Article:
1. THE NEUROBIOLOGY OF SUICIDAL BEHAVIOR
Family History and Genetics
Twin and family studies of suicidality have clearly shown a genetic component to suicidal behavior. Current research estimates the genetic contribution to suicidality to be between 30% and 50%. This genetic risk for suicidality appears to be partly independent of risk for mental illness and other psychological stressors. With advances in the study of the human genome and readily available procedures for genotyping, several candidate genes for the trans- mission of suicide risk have been identified. The serotonin transporter gene, the TPH gene, and the COMT gene have all shown links to suicidal behavior. The effects that these genes may have on impulsive and violent behaviors have only begun to be assessed and are a promising area of future research, as they may be the mechanisms through which the genetic risk is expressed.
Abnormalities in the Serotonergic System
Peripheral measures of serotonin function: To date, one of the most well replicated findings in suicidal behavior is decreased levels of 5-hydroxyindoleacetic acid (5-HIAA), a major metabolite of serotonin, in the cerebrospinal fluid (CSF) of suicidal individuals. A meta-analysis comparing levels of 5-HIAA as well as homovanillic acid (HVA, a dopamine metabolite) and 4-hydroxy-3-methoxyphenyl glycol (MHPG, a metabolite of norepinephrine) found consistent evidence for lowered 5-HIAA in suicide attempters and completers but no evidence for consistent changes in HVA or MHPG, indicating specificity to the serotonergic system. The evidence to date suggests that hypoactivity of the serotonin system may influence aggression, impulsivity, and the lethality of suicide attempts.
Transporter and Receptor Binding Abnormalities
The research found decreased serotonin transporter binding in the ventral prefrontal cortex that was specific to suicide as compared to major depression. Findings also indicated that abnormalities in the ventral prefrontal cortex are associated with disinhibition and impulsivity.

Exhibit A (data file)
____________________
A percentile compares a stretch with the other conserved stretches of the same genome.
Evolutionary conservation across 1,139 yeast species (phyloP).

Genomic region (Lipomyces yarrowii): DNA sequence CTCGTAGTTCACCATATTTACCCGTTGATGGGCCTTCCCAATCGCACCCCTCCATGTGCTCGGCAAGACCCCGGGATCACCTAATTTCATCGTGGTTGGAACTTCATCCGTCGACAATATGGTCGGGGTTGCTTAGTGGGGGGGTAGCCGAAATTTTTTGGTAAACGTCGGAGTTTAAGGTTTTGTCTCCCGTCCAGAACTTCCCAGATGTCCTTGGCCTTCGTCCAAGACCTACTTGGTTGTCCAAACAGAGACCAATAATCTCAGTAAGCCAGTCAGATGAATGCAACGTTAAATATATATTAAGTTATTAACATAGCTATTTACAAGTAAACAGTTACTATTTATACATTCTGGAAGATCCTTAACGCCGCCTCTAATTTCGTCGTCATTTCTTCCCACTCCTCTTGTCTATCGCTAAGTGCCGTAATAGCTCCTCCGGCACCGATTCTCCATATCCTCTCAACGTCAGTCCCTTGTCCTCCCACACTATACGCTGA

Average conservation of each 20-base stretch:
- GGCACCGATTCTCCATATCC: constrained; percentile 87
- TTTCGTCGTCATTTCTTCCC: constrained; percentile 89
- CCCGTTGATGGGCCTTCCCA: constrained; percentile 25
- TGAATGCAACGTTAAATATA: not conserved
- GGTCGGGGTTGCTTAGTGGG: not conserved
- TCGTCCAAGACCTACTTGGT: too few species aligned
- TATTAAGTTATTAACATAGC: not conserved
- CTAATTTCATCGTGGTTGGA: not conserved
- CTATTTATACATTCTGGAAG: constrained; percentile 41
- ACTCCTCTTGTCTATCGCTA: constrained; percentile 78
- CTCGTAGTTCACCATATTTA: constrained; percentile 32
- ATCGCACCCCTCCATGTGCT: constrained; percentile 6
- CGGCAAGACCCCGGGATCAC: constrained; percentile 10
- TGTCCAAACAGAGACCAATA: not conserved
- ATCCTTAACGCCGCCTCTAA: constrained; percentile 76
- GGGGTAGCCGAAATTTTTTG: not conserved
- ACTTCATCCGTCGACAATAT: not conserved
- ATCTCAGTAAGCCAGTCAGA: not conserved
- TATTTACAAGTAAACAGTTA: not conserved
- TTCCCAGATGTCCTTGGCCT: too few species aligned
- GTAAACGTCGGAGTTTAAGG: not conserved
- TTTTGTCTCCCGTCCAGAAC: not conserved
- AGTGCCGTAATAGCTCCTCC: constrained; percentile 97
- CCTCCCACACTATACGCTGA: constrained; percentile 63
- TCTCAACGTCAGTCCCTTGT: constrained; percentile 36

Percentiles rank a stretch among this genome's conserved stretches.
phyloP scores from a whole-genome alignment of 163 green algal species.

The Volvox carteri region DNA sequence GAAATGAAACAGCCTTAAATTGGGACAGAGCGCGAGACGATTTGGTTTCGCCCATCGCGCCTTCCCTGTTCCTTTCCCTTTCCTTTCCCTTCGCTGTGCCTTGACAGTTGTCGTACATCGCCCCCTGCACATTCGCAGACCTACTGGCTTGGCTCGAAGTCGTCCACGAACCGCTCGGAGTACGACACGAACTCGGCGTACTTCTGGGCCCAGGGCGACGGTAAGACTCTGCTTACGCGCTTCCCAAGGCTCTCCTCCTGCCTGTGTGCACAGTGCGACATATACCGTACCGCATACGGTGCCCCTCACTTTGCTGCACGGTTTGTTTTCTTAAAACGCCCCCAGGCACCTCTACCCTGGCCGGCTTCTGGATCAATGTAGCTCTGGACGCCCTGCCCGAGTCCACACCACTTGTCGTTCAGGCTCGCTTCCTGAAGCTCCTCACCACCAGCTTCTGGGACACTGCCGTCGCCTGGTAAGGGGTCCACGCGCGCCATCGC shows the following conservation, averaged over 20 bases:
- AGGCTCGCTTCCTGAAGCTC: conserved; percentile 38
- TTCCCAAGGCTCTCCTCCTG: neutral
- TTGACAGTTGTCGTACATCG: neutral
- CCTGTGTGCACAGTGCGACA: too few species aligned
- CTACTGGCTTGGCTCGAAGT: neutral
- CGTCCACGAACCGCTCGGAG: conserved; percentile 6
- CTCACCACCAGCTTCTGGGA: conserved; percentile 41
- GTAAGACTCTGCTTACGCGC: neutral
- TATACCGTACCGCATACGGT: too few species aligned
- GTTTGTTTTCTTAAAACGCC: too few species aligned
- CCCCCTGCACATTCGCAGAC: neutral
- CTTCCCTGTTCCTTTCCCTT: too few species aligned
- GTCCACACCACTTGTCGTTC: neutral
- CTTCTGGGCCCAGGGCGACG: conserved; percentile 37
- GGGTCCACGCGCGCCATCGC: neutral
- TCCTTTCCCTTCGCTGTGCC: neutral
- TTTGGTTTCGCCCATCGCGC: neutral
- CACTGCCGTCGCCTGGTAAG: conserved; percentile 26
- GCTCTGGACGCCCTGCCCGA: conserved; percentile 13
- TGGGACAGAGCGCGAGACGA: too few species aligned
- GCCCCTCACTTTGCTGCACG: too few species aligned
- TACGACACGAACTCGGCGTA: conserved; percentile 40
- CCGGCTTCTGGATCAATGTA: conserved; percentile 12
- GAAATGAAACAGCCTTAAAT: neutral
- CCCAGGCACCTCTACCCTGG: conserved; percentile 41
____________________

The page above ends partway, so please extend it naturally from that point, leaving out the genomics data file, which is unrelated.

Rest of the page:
Other Brain Systems
It has been suggested that other brain systems, such as the hypothalamic-pituitary-adrenal (HPA) axis, may be involved in suicidal behavior. One study followed a group of patients over 15 years and found that those with nonsuppression of cortisol at baseline went on to have a 14-fold greater risk of death by suicide than those who did suppress cortisol output in response to the Dexamethasone Suppression Test (DST). These studies suggest that hyperactivity of the HPA system may be involved in suicidal behavior, though the evidence is not conclusive.
There is clear evidence that the activity of 3 neurobiological systems has a role in the pathophysiology of suicidal behavior. This includes hyperactivity of the hypothalamo-pituitary-adrenal axis, dysfunction of the serotonergic (5-HTergic) system, and excessive activity of the noradrenergic system. While the first and the last system appear to be involved in the response to stressful events, dysfunction of the serotonergic system is thought to be trait dependent and associated with disturbances in the regulation of anxiety, impulsivity, and aggression. It can be hypothesized that neurobiological dysfunctions mediate the occurrence of suicidal behavior through the disturbed modulation of basic neuropsychological functions.
2. PSYCHOLOGICAL AND CLINICAL RISK FACTORS FOR SUICIDALITY
The presence of a psychiatric disorder and particularly major depressive disorder is a well established risk factor for suicide across all age groups. Approximately 90% of completed suicides have a diagnosable psychiatric disorder at the time of death. A number of other psychiatric disorders have also been repeatedly and specifically linked to suicide. The specific disorders with strong empirical support for a relation to suicide include mood disorders, borderline personality disorder (BPD), disruptive behavior disorders, alcohol and drug use disorders, anxiety disorders, anorexia nervosa, and schizophrenia.
In addition to depression, the rates of suicide have also been found to be substantial for other mood disorders, especially bipolar disorder and perhaps dysthymia. People diagnosed with bipolar disorder represent a diagnostic group of especially high suicide risk.